Ease of Learning
© 18 Jan 2017 Luther Tychonievich
Licensed under Creative Commons: CC BY-NC-SA 3.0
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Does “‍can be learned by a child‍” equate to “‍easy to learn‍”?


I believe that the first two or three computing classes in every college computing degree program I have looked at should have been covered before students ever reached college. And this is no idle belief; many efforts to teach basic programming and data structures topics to primary and secondary school students have met with great success Success in the “‍students succeed‍” sense, not necessarily in the “‍school boards fund it long term‍” sense. . But I as each new semester begins, I wonder if I ought to tell my students this.

If your goal is to make someone feel mentally inadequate, thus raising their stress level and reducing their chance of succeeding, telling them that something they are struggling with is “‍so easy a child can do it‍” may be your most effective strategy. Since my goal is pretty close to the opposite of that …which would have gone without saying in person, but in print it is harder to know what people see between the lines. , I have motivation not to share this little tidbit with them. On the other hand, many students come in to the course with an actual fear of the material, falsely believing that ability to write code has to be inborn or some such nonsense, giving me motivation to share that the material is straightforward and manageable. What’s a teacher to do?

I think part of the difficulty is in an over-simplified view of ease of learning.

Some topics are small and others large. The rules of chess are small: you can learn them in an afternoon. The strategies of chess are large: it can take thousands of hours to learn them well. One might thus reasonably call the rules “‍easy to learn‍” and the strategies “‍hard to learn‍”; size of material defines one kind of ease.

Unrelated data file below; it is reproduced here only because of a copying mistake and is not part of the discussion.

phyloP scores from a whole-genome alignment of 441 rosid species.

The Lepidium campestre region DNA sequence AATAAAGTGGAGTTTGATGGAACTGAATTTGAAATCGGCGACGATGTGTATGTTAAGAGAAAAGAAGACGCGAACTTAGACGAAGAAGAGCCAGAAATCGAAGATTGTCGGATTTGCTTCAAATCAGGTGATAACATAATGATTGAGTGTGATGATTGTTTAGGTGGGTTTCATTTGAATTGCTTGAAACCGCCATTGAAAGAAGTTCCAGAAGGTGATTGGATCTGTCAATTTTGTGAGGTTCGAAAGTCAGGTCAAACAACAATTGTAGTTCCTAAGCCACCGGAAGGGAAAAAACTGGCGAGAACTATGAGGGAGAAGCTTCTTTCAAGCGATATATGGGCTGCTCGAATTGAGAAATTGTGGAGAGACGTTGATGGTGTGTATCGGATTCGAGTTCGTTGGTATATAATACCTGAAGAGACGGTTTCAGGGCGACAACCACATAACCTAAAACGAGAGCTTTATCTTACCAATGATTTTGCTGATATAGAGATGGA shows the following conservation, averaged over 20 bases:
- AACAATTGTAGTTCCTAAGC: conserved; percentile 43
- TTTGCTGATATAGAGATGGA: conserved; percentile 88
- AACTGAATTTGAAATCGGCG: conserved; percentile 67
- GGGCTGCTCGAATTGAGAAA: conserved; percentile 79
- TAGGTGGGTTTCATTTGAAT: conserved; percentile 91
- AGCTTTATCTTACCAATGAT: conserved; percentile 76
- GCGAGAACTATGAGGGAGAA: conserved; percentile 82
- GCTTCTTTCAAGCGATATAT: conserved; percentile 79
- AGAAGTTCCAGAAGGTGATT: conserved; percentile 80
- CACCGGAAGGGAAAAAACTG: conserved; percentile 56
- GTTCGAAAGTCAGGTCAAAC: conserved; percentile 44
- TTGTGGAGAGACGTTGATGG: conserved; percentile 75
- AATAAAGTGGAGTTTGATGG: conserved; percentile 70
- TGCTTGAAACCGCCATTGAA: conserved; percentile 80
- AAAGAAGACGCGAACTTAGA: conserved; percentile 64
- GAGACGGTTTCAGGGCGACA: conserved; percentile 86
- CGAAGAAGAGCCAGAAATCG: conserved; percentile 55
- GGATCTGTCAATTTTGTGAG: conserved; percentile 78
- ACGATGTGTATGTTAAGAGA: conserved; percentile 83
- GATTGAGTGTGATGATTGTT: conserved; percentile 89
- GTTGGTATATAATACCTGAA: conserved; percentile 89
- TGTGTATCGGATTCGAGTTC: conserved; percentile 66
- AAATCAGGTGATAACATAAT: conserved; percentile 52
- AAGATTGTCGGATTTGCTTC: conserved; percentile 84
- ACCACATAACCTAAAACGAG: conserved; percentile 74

Some topics are intricate and others straightforward. Arithmetics is straightforward: there are many rules, but they are each simple and mostly stand on their own. Relativistic gravitation is intricate: even giving a hand-wavy overview requires half a dozen different pieces of information all to be integrated simultaneously in the learner’s mind. Intricacy of ideas defines one kind of ease.

What I want to tell my students, but often find difficult to express adequately, is that the first few courses in CS are not intricate, but they are large. In Introduction to Programming, for example, we cover in about 50 hours what my friends who teach high-school freshmen cover in about 200 hours. The topics are simple, but there are a lot of them and we can’t afford the luxury of a slow introduction if we want to get through the simple ideas in time to still have a few years for our majors to learn the intricate ones in later courses.

I sometimes wonder what part of the difficulty of other fields is size versus intricacy. I also wonder if correctly expressing this would change how students engage in learning. As ever, more questions than I have time to investigate.

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